Here's my mod.
1x MT3608 DC-DC Step Up Converter Booster Power Module
1x TP 4056 Micro USB 1A Lithium Battery Charger With Protection Module
1x (7 years old) Nokia Cellphone Li-ion Battery, 3,7V 1020 mAh
I do noticed some noise, but since we don't have other simple option (which won't involve main PCB rework), I think I can live with that
Some questions about this setup if anyone can answer:
These cellphone/ mobile batteries typically contain a thin PCB with limiting/ thermal and/ or other protection included as shown in this picture I found on google:
So in practice you have the following chain when you take into account this PCB:
[Raw LI-ion Battery] ->
Nokia protection circuit ->
TP4056 Micro USB 1A Lithium Battery Charger With Protection Module ->
MT3608 DC-DC Step Up Converter Booster Power Module.
So that's two
protective circuits in series here.
Does this impact the efficiency in any way and is it safe?
I would prefer not to have to remove the PCB from inside the battery and can deal with a slightly sub-optimal setup here - but I'd like to know the pro and cons of this implementation.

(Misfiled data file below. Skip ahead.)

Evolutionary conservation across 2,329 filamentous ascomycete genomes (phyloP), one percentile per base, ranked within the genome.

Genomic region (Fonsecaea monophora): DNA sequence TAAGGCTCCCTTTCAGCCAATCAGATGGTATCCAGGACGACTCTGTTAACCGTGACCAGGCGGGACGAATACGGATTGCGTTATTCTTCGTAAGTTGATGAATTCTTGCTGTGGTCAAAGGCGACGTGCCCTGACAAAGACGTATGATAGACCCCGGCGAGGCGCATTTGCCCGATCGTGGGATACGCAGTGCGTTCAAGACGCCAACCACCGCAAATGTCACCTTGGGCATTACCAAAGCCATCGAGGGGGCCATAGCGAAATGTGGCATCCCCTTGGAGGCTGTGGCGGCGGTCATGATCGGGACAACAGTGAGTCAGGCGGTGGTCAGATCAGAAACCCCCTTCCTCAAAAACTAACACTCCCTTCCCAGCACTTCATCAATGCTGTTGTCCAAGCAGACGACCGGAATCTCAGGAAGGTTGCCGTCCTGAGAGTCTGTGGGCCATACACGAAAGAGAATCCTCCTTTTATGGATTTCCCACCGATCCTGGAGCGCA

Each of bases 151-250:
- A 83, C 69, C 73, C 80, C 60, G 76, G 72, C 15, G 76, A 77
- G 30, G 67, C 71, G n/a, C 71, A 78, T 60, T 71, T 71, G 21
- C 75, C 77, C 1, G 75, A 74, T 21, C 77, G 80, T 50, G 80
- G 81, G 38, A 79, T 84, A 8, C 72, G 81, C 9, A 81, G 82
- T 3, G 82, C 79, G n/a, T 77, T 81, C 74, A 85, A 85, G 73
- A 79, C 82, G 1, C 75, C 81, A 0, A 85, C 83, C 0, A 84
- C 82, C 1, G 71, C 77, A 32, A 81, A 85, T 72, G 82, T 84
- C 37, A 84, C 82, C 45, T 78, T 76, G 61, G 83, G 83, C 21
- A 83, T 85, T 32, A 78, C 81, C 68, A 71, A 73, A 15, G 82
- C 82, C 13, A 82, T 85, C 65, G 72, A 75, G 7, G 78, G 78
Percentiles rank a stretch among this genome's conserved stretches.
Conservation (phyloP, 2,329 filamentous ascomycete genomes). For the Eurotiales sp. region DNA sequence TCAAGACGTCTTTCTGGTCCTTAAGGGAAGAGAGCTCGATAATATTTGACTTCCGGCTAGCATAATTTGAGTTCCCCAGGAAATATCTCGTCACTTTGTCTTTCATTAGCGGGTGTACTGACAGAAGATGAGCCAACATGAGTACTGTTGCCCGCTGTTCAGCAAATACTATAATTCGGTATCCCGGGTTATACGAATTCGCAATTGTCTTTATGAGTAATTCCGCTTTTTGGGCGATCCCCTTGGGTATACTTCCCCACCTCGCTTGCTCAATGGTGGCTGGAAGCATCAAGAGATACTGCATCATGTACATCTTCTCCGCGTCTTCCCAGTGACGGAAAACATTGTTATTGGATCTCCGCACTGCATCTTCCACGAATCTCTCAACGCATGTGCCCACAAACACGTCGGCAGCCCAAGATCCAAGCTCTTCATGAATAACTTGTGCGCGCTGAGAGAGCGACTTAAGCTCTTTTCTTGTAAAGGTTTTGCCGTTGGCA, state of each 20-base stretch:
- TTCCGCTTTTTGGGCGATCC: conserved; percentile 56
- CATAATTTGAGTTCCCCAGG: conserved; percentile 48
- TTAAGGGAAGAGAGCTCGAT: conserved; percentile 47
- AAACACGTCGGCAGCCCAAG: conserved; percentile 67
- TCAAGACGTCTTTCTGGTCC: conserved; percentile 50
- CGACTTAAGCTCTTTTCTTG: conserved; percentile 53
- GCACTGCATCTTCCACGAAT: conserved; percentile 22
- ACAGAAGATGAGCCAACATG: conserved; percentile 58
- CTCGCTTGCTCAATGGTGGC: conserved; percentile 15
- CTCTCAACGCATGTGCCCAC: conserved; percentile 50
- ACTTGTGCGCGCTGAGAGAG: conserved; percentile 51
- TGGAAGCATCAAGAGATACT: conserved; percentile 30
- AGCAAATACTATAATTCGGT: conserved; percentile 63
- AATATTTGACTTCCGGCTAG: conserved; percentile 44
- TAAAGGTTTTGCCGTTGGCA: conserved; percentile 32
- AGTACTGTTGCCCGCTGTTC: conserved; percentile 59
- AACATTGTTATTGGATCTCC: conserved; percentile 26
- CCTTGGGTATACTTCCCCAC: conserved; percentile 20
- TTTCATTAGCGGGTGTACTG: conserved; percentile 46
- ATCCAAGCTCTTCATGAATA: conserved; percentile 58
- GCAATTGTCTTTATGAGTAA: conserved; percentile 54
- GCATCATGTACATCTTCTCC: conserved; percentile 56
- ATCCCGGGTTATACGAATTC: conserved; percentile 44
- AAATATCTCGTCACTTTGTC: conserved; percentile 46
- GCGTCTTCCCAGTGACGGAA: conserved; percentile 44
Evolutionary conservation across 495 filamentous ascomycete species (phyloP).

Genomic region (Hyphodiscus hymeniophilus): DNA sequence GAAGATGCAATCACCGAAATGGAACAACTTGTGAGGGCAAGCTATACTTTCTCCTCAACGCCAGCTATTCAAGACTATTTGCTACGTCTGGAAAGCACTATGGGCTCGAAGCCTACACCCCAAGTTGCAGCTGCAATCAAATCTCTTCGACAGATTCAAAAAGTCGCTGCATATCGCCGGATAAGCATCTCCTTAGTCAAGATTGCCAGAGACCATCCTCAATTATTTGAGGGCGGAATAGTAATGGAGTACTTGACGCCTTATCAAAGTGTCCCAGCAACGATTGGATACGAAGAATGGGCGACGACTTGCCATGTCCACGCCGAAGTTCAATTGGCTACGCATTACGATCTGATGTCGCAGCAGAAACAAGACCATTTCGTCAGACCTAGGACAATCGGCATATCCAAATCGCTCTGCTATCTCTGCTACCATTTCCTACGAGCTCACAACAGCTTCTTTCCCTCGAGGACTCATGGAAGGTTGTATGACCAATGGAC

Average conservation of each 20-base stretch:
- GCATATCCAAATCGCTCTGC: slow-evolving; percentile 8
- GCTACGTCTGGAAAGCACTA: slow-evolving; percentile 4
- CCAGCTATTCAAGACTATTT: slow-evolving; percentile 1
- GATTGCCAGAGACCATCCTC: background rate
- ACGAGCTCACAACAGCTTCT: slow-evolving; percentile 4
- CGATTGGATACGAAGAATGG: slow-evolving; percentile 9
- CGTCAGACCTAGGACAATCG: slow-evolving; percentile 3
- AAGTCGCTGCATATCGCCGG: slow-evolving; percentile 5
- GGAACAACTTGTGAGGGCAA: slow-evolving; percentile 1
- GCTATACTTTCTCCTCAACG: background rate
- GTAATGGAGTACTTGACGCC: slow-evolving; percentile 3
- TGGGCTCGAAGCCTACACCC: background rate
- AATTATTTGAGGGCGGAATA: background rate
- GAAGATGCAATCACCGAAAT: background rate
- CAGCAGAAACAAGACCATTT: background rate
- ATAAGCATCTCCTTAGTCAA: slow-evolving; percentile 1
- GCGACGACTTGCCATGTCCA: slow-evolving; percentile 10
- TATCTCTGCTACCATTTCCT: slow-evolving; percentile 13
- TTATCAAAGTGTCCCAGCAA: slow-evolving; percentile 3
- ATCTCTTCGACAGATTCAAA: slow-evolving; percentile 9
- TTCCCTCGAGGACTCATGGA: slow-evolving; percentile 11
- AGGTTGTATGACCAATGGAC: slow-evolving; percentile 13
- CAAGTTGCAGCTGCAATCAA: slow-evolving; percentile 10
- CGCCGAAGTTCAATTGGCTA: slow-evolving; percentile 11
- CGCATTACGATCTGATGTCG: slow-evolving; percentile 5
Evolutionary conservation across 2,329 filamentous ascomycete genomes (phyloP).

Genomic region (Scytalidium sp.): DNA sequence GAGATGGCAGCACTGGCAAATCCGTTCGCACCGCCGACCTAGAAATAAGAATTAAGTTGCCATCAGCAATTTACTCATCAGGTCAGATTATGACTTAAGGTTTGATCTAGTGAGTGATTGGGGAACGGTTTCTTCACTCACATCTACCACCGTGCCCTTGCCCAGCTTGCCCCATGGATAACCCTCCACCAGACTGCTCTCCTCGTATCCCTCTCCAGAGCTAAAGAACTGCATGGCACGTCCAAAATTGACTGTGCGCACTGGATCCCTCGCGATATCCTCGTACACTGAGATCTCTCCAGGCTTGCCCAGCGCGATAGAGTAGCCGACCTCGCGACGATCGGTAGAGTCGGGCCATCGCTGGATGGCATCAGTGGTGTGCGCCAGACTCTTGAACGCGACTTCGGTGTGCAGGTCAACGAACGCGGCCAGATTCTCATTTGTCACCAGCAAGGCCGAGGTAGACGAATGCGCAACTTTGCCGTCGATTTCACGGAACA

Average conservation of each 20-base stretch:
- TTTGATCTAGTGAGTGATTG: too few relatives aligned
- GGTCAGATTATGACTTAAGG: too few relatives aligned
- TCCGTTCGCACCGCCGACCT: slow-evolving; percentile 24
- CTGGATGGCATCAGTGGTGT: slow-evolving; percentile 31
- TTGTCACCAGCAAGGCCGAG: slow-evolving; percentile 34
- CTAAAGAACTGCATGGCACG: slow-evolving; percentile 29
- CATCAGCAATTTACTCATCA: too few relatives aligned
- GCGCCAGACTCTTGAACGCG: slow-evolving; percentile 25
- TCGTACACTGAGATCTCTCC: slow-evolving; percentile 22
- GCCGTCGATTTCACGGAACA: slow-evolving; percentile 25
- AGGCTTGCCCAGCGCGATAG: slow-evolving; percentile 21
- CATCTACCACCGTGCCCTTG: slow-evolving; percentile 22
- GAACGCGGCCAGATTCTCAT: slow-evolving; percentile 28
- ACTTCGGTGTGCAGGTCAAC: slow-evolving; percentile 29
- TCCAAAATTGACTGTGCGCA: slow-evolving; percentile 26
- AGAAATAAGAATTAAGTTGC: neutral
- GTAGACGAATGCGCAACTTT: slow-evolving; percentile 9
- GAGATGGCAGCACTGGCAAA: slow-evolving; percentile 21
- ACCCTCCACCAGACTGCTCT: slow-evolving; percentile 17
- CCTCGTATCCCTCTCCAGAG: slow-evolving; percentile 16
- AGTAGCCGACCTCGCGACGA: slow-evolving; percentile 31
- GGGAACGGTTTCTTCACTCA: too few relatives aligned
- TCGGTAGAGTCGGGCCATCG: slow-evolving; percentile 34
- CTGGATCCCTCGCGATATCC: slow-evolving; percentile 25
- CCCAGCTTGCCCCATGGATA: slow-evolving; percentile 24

The problem with all the eBay junk these days is that it is often hard to tell what batteries really have inside without partially disassembling them. Therefore it's a bit of a gamble to use the TP-4056 variant with no protection.
I did build a similar Li-ion circuit many years ago and recall an article that advised removing that internal protection PCB. I can't find the article but if I remember correctly it was to do with:
1) battery over-discharge protection kicking in too early giving the appearance of reduced capacity (or was it the over-current being triggered?);
2) additional components possibly adding noise to circuit - very relevant here.
Anyway any insight on this issue is welcomed.